Durango School District 9-R acquired an electric school bus that is the first of its kind to be implemented in Colorado and among the first in the nation, according to La Plata Electric Association.
The bus, which emits zero fuel emissions, is battery powered and can discharge kilowatts back into a power grid when done with its route. It is expected to save the school district thousands of dollars in maintenance costs annually.
It hit the streets for its first official route Tuesday afternoon.
Superintendent Karen Cheser said the district anticipates saving about $5,000 a year on fuel costs alone. But fuel isn’t the only cost-savings the 81-seat electric bus will bring to the school district.
The electric bus will save the school district money by requiring less maintenance and will reduce potential impacts to children’s health linked to diesel fuel emissions such as asthma attacks, respiratory illness and cancer by eliminating those emissions entirely while shrinking the school district’s carbon footprint.
The bus’s route covers about 75 miles daily and includes Escalante Middle School, Florida Mesa Elementary and Florida Road, although it could also be used for field trips, sports events and other such activities.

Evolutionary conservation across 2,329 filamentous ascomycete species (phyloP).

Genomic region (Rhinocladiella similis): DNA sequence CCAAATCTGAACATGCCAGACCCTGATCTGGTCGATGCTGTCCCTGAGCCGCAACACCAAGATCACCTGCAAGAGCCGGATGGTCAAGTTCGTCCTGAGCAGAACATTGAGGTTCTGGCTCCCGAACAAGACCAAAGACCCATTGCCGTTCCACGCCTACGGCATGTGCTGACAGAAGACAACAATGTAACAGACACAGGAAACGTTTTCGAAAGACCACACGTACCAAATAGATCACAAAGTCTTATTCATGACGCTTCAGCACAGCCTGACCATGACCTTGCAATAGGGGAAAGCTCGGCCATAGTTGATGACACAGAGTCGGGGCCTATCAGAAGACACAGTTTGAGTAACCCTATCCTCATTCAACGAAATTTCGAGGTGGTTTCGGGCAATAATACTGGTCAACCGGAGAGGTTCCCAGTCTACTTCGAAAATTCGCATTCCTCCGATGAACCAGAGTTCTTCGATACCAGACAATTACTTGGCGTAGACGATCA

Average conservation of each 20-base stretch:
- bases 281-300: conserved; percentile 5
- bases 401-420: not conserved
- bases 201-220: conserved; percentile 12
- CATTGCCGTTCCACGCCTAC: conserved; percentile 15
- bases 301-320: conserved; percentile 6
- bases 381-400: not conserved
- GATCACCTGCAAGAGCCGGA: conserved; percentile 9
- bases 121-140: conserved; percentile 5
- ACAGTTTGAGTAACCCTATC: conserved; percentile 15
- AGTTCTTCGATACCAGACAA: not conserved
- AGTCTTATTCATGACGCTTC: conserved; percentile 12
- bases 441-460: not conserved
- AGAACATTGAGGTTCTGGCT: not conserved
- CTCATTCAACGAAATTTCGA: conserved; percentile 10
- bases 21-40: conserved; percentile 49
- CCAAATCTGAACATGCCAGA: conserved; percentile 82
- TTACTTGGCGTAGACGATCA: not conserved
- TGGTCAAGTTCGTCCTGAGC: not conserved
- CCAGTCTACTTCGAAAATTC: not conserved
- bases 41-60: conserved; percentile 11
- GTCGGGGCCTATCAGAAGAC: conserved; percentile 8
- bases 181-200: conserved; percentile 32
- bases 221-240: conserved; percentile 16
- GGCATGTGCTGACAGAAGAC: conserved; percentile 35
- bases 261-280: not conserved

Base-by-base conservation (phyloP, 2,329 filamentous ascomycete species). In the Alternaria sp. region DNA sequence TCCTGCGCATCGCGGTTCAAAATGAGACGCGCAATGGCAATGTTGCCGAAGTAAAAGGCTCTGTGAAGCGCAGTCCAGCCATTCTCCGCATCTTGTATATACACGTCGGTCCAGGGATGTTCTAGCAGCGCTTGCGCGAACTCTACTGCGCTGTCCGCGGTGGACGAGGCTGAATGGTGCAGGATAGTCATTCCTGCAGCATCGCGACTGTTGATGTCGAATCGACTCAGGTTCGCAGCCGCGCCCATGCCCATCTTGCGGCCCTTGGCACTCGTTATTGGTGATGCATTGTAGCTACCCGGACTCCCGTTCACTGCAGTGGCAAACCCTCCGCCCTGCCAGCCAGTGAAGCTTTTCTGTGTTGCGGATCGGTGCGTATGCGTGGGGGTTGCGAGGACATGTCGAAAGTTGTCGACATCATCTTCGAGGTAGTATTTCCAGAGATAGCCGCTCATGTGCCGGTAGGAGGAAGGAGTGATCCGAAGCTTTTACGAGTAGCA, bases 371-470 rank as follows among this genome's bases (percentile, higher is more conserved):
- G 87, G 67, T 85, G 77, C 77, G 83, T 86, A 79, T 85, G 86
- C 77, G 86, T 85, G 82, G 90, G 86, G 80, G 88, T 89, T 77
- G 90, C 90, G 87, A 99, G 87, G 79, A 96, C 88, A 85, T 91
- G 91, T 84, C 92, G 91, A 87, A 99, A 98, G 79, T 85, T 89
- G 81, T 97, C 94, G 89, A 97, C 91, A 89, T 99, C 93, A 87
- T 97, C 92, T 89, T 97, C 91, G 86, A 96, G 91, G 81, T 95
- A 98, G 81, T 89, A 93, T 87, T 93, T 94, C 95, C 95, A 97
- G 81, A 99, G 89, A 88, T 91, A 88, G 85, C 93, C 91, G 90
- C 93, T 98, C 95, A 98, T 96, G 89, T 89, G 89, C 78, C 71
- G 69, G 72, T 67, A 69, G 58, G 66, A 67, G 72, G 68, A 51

A school bus typically travels about 20,000 miles per year. Eventually, that travel is going to require vehicle maintenance. With an electric bus, there are myriad common problems that are missing from the equation (and the budget).
Because the bus lacks a diesel motor, there is no need for 20 quarts of oil every 5,000 miles or so; no fuel filters that need to be periodically replaced; no multispeed transmission.
The electric bus’s 155-kWh lithium ion battery has a projected life span of 20 to 23 years, or 25,000 to 50,000 dispatches. It charges best at around 80% charged and 30% charged – charging or discharging it at the far ends of that scale can be damaging to the battery.
“The worst-case scenario is it doesn’t discharge at the speed we think it does or it has a glitch, but it isn’t going to burn or blow up or anything like that,” said Dominic May, LPEA energy resource program architect. “It’s quite safe.”